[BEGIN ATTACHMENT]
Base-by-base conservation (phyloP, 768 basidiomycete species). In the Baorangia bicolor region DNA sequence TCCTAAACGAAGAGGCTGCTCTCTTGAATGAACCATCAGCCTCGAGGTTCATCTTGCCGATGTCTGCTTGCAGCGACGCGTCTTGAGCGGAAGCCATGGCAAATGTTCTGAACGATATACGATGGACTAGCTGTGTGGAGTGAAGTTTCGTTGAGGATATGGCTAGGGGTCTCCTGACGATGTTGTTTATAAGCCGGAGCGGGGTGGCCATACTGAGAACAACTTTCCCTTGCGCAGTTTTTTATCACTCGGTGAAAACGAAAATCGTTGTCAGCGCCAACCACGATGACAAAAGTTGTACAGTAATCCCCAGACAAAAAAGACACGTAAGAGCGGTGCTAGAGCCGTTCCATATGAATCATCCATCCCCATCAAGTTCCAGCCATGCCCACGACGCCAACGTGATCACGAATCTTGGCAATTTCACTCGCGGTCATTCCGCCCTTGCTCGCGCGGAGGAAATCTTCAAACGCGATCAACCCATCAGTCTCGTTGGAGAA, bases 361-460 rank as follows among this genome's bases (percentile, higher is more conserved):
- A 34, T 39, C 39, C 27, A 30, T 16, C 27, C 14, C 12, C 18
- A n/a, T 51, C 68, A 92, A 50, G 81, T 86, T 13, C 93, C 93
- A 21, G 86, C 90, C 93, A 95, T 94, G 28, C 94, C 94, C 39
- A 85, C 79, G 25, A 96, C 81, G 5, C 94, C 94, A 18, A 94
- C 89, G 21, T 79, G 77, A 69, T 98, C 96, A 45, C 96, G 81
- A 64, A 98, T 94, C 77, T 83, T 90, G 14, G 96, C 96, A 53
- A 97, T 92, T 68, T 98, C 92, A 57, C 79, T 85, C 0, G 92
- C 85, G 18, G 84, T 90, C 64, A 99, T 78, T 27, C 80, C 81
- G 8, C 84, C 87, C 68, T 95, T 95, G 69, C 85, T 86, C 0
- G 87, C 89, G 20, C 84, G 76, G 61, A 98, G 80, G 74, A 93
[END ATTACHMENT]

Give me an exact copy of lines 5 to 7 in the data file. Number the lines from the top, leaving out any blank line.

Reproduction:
- A 85, C 79, G 25, A 96, C 81, G 5, C 94, C 94, A 18, A 94
- C 89, G 21, T 79, G 77, A 69, T 98, C 96, A 45, C 96, G 81
- A 64, A 98, T 94, C 77, T 83, T 90, G 14, G 96, C 96, A 53